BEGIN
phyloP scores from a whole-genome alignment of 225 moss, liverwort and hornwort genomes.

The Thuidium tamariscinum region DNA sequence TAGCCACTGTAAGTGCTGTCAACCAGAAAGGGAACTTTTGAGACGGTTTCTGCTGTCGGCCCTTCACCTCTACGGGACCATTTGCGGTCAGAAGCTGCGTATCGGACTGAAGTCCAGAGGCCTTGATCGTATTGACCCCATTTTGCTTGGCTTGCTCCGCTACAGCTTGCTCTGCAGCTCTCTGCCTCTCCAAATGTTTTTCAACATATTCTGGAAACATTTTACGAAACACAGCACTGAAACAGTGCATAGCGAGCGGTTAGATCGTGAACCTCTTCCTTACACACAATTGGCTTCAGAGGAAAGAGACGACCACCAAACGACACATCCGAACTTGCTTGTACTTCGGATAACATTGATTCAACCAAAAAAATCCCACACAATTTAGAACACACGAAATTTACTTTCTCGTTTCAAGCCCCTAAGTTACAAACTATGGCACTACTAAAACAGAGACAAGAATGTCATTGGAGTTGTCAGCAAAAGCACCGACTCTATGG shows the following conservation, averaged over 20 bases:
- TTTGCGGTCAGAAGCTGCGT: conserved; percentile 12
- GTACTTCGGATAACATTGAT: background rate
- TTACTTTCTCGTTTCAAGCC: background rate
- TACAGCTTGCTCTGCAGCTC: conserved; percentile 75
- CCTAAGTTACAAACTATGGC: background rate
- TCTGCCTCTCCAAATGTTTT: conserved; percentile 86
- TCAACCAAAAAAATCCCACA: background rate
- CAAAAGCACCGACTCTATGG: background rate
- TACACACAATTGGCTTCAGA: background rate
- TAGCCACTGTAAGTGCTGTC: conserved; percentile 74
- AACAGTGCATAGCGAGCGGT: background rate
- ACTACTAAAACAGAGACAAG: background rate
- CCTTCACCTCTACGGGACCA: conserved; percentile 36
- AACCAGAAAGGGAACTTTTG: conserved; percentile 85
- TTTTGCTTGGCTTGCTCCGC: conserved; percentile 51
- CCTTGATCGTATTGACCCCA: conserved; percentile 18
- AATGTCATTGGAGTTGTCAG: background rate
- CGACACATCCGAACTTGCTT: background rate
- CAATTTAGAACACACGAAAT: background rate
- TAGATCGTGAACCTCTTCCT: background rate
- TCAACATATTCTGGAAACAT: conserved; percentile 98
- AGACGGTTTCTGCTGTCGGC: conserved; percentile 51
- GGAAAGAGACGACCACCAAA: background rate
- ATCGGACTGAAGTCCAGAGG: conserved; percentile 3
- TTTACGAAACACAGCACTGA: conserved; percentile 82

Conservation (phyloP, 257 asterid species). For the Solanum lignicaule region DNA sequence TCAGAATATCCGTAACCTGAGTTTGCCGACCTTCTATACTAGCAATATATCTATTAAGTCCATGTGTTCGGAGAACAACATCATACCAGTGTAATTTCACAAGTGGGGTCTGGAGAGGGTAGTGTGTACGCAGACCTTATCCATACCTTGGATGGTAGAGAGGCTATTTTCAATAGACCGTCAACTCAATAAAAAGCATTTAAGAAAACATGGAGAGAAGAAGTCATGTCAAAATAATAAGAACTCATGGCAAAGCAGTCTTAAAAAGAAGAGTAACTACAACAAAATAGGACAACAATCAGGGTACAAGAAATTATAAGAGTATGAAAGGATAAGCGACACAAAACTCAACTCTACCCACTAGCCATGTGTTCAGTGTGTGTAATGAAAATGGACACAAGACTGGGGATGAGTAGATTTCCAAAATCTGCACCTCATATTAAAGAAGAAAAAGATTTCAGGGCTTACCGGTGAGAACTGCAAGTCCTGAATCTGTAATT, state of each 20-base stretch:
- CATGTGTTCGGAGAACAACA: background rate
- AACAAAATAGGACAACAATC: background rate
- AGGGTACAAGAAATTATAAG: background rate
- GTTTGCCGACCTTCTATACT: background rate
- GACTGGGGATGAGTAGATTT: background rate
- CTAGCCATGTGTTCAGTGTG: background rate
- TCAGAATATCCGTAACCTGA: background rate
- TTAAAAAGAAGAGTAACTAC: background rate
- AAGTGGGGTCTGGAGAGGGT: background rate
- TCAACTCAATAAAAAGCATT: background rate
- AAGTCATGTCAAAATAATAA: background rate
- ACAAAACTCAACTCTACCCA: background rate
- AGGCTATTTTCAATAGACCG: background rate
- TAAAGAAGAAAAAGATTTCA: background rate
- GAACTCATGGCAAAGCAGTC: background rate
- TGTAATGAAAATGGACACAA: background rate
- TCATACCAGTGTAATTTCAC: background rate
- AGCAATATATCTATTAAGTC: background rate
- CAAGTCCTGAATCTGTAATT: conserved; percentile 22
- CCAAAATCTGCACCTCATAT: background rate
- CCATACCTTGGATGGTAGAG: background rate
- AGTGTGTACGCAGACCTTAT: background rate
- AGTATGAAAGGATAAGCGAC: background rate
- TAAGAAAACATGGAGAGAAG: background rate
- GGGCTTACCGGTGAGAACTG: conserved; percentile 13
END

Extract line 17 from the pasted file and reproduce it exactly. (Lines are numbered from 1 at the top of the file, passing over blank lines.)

- TTTTGCTTGGCTTGCTCCGC: conserved; percentile 51